Spontaneous and post-treatment apoptosis: Spontaneous AI at day 0, as assessed by annexin V-positive and PI-negative cells, ranged from 0.9 to 16.6 per cent with a mean±SD of 5.90±4.5 per cent and a median of 4.50 per cent [Table 1]. The post-induction treatment apoptosis (AI at day 35) as assessed on day 35 ranged from 1.4 to 62.8 per cent with a mean ± SD of 19.64±17.39 per cent and a median of 14.0 per cent. Although the mean difference in pre- and post-treatment AI was high, a significant increase in apoptosis between two time intervals as defined by a cut-off of 30 per cent was noted in only six of 25 (24%) cases. The day-35 AI and day-0 AI of a few samples are shown in [Figure 2]A and [Figure 2]B, respectively.
Figure 2: (A) High day 35 apoptosis index in a case (quadrant Q4-16.9%); (B) low day 0 apoptosis index in a case (quadrant Q4-1.6%).

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Table 1: Apoptosis index (AI) and apoptotic protein expression data (n=30 samples-apoptotic index day 0 and n=25 apoptotic index day 35)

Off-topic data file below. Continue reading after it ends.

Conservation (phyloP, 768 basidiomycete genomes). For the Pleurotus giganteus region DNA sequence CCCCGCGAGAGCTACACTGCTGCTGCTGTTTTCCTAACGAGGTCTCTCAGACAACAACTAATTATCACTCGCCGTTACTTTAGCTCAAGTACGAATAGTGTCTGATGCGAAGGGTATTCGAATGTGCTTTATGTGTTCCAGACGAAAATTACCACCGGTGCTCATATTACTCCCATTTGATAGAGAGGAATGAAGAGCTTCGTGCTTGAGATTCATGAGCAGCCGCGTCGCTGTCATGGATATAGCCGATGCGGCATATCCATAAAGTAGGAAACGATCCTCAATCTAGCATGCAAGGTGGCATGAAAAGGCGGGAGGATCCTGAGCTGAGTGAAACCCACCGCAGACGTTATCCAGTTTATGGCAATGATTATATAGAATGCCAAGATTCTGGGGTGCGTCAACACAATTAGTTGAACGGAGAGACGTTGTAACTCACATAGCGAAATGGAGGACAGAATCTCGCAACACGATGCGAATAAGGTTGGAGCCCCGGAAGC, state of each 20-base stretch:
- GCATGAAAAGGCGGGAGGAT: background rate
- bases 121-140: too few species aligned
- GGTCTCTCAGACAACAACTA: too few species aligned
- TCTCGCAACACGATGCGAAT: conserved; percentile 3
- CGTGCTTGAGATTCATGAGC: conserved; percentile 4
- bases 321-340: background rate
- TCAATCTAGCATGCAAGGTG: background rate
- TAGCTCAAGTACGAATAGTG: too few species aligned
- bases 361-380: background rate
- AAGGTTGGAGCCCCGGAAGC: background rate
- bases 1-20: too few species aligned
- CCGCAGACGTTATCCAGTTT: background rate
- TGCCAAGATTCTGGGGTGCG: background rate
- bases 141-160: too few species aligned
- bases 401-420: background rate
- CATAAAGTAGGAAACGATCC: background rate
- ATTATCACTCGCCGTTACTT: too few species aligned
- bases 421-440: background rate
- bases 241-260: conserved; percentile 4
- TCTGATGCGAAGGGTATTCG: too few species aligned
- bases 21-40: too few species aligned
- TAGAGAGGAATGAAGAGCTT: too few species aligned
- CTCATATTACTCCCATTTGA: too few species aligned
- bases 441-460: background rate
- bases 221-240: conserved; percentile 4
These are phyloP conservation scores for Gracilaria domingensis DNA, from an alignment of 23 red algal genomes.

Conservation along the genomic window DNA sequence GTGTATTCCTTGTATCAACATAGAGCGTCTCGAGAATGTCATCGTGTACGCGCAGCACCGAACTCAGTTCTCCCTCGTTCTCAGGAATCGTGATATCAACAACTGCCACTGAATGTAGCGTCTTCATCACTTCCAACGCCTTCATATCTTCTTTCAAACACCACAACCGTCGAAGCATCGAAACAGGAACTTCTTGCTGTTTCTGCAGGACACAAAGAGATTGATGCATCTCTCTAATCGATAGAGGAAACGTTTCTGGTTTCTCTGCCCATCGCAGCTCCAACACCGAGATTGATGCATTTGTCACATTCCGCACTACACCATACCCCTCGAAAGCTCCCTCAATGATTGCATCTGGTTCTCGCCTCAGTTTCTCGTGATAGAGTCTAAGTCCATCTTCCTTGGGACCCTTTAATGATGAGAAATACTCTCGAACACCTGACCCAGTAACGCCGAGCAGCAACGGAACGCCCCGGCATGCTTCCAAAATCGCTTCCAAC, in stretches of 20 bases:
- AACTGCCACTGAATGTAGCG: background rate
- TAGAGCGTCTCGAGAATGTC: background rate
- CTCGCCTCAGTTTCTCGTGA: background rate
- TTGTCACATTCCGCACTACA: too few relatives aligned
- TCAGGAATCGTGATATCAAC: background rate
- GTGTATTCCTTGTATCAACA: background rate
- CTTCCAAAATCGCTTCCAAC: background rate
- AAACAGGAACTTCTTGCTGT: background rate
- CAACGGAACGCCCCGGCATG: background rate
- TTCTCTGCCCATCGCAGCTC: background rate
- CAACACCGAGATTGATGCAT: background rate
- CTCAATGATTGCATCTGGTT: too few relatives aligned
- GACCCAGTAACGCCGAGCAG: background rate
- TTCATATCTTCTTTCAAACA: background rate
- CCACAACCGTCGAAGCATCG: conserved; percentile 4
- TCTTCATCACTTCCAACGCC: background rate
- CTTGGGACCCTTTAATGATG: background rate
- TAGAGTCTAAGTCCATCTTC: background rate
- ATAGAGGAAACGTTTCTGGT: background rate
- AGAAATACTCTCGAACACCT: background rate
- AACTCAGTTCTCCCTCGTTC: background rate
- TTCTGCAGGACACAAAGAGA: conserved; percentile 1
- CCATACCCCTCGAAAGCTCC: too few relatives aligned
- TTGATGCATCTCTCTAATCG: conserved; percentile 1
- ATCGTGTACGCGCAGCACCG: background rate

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The anti-apoptotic and pro-apoptotic proteins assessed in the study were Bcl2 and Bax, respectively. Their cytoplasmic expression was studied using fluorescent-labelled markers by flow cytometry at day of diagnosis of ALL (day 0). The RMFI for Bcl2 ranged from 99 to 4368 with cellular positivity ranging from 78.1 to 100 per cent. The RFMI for Bax ranged from 123 to 2806 with cellular positivity ranging from 73.2 to 100 per cent. The Bax/Bcl2 ratio ranged from 0.2 to 3.5 with a mean of 0.83. The ratio was anti-apoptotic, i.e. <1 in 23 of 30 (77%) cases, while pro-apoptotic ratio, i.e.>1, in only seven of 30 (23%) cases [Table 2]. The flow positivity of Bax and Bcl2 proteins is shown in [Figure 3]A and [Figure 3]B, respectively.